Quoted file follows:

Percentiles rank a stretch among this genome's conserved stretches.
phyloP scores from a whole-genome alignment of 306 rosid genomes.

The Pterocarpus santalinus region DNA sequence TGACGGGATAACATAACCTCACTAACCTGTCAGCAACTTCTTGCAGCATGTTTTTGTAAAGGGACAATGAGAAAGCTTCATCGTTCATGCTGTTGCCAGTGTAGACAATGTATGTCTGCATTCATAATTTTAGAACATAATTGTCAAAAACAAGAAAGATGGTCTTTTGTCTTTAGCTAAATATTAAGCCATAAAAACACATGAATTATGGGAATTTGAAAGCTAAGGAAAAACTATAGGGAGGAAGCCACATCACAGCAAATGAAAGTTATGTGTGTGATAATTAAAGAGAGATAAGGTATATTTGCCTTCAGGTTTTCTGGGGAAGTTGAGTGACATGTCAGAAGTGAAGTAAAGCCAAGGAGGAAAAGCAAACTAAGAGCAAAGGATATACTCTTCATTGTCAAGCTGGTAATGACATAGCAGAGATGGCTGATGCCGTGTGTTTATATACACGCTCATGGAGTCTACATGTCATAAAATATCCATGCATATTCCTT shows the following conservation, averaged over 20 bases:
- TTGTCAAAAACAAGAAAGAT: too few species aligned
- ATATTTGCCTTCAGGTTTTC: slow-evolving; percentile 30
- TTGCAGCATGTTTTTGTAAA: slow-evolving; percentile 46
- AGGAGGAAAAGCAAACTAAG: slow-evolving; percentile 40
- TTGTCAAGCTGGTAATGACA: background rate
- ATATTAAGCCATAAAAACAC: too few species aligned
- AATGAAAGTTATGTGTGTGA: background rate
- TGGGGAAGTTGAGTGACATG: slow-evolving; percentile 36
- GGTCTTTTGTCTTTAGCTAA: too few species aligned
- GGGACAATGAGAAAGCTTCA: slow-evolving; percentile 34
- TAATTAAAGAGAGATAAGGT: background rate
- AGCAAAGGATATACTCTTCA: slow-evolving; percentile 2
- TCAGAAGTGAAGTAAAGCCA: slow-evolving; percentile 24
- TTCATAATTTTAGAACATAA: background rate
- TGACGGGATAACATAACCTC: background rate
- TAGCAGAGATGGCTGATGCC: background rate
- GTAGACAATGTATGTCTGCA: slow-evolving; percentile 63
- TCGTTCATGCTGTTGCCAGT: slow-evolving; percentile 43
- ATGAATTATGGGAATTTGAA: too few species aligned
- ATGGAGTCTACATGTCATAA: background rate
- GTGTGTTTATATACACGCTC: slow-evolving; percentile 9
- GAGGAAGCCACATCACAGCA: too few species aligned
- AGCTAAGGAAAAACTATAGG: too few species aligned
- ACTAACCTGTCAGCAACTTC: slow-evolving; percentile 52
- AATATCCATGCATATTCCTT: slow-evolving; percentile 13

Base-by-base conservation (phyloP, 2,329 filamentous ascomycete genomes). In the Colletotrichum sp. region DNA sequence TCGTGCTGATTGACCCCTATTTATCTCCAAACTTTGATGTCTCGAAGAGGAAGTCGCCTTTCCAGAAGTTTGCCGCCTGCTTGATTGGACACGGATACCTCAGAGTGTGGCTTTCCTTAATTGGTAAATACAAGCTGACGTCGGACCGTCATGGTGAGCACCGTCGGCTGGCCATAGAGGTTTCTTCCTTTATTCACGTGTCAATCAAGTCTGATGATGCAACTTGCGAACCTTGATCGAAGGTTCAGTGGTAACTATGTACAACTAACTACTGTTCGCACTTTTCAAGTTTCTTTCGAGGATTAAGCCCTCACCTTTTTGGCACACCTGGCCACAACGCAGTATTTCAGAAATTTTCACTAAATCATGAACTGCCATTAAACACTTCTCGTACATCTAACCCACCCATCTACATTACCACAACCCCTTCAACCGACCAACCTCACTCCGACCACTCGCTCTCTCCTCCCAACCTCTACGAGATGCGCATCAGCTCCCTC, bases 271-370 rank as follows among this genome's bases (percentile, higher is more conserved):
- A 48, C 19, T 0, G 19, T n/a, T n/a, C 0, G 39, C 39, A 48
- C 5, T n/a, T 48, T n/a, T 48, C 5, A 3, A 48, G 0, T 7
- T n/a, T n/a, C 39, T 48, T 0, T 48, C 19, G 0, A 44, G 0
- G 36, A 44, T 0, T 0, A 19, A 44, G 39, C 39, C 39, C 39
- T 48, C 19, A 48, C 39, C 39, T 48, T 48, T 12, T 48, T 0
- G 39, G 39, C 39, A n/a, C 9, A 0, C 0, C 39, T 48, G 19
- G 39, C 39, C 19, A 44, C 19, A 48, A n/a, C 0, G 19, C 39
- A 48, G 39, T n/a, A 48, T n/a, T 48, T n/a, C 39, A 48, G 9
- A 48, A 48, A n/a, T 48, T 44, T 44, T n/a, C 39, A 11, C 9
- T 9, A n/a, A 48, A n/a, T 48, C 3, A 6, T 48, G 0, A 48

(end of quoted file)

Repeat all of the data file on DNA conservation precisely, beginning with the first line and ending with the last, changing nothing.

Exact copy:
Percentiles rank a stretch among this genome's conserved stretches.
phyloP scores from a whole-genome alignment of 306 rosid genomes.

The Pterocarpus santalinus region DNA sequence TGACGGGATAACATAACCTCACTAACCTGTCAGCAACTTCTTGCAGCATGTTTTTGTAAAGGGACAATGAGAAAGCTTCATCGTTCATGCTGTTGCCAGTGTAGACAATGTATGTCTGCATTCATAATTTTAGAACATAATTGTCAAAAACAAGAAAGATGGTCTTTTGTCTTTAGCTAAATATTAAGCCATAAAAACACATGAATTATGGGAATTTGAAAGCTAAGGAAAAACTATAGGGAGGAAGCCACATCACAGCAAATGAAAGTTATGTGTGTGATAATTAAAGAGAGATAAGGTATATTTGCCTTCAGGTTTTCTGGGGAAGTTGAGTGACATGTCAGAAGTGAAGTAAAGCCAAGGAGGAAAAGCAAACTAAGAGCAAAGGATATACTCTTCATTGTCAAGCTGGTAATGACATAGCAGAGATGGCTGATGCCGTGTGTTTATATACACGCTCATGGAGTCTACATGTCATAAAATATCCATGCATATTCCTT shows the following conservation, averaged over 20 bases:
- TTGTCAAAAACAAGAAAGAT: too few species aligned
- ATATTTGCCTTCAGGTTTTC: slow-evolving; percentile 30
- TTGCAGCATGTTTTTGTAAA: slow-evolving; percentile 46
- AGGAGGAAAAGCAAACTAAG: slow-evolving; percentile 40
- TTGTCAAGCTGGTAATGACA: background rate
- ATATTAAGCCATAAAAACAC: too few species aligned
- AATGAAAGTTATGTGTGTGA: background rate
- TGGGGAAGTTGAGTGACATG: slow-evolving; percentile 36
- GGTCTTTTGTCTTTAGCTAA: too few species aligned
- GGGACAATGAGAAAGCTTCA: slow-evolving; percentile 34
- TAATTAAAGAGAGATAAGGT: background rate
- AGCAAAGGATATACTCTTCA: slow-evolving; percentile 2
- TCAGAAGTGAAGTAAAGCCA: slow-evolving; percentile 24
- TTCATAATTTTAGAACATAA: background rate
- TGACGGGATAACATAACCTC: background rate
- TAGCAGAGATGGCTGATGCC: background rate
- GTAGACAATGTATGTCTGCA: slow-evolving; percentile 63
- TCGTTCATGCTGTTGCCAGT: slow-evolving; percentile 43
- ATGAATTATGGGAATTTGAA: too few species aligned
- ATGGAGTCTACATGTCATAA: background rate
- GTGTGTTTATATACACGCTC: slow-evolving; percentile 9
- GAGGAAGCCACATCACAGCA: too few species aligned
- AGCTAAGGAAAAACTATAGG: too few species aligned
- ACTAACCTGTCAGCAACTTC: slow-evolving; percentile 52
- AATATCCATGCATATTCCTT: slow-evolving; percentile 13

Base-by-base conservation (phyloP, 2,329 filamentous ascomycete genomes). In the Colletotrichum sp. region DNA sequence TCGTGCTGATTGACCCCTATTTATCTCCAAACTTTGATGTCTCGAAGAGGAAGTCGCCTTTCCAGAAGTTTGCCGCCTGCTTGATTGGACACGGATACCTCAGAGTGTGGCTTTCCTTAATTGGTAAATACAAGCTGACGTCGGACCGTCATGGTGAGCACCGTCGGCTGGCCATAGAGGTTTCTTCCTTTATTCACGTGTCAATCAAGTCTGATGATGCAACTTGCGAACCTTGATCGAAGGTTCAGTGGTAACTATGTACAACTAACTACTGTTCGCACTTTTCAAGTTTCTTTCGAGGATTAAGCCCTCACCTTTTTGGCACACCTGGCCACAACGCAGTATTTCAGAAATTTTCACTAAATCATGAACTGCCATTAAACACTTCTCGTACATCTAACCCACCCATCTACATTACCACAACCCCTTCAACCGACCAACCTCACTCCGACCACTCGCTCTCTCCTCCCAACCTCTACGAGATGCGCATCAGCTCCCTC, bases 271-370 rank as follows among this genome's bases (percentile, higher is more conserved):
- A 48, C 19, T 0, G 19, T n/a, T n/a, C 0, G 39, C 39, A 48
- C 5, T n/a, T 48, T n/a, T 48, C 5, A 3, A 48, G 0, T 7
- T n/a, T n/a, C 39, T 48, T 0, T 48, C 19, G 0, A 44, G 0
- G 36, A 44, T 0, T 0, A 19, A 44, G 39, C 39, C 39, C 39
- T 48, C 19, A 48, C 39, C 39, T 48, T 48, T 12, T 48, T 0
- G 39, G 39, C 39, A n/a, C 9, A 0, C 0, C 39, T 48, G 19
- G 39, C 39, C 19, A 44, C 19, A 48, A n/a, C 0, G 19, C 39
- A 48, G 39, T n/a, A 48, T n/a, T 48, T n/a, C 39, A 48, G 9
- A 48, A 48, A n/a, T 48, T 44, T 44, T n/a, C 39, A 11, C 9
- T 9, A n/a, A 48, A n/a, T 48, C 3, A 6, T 48, G 0, A 48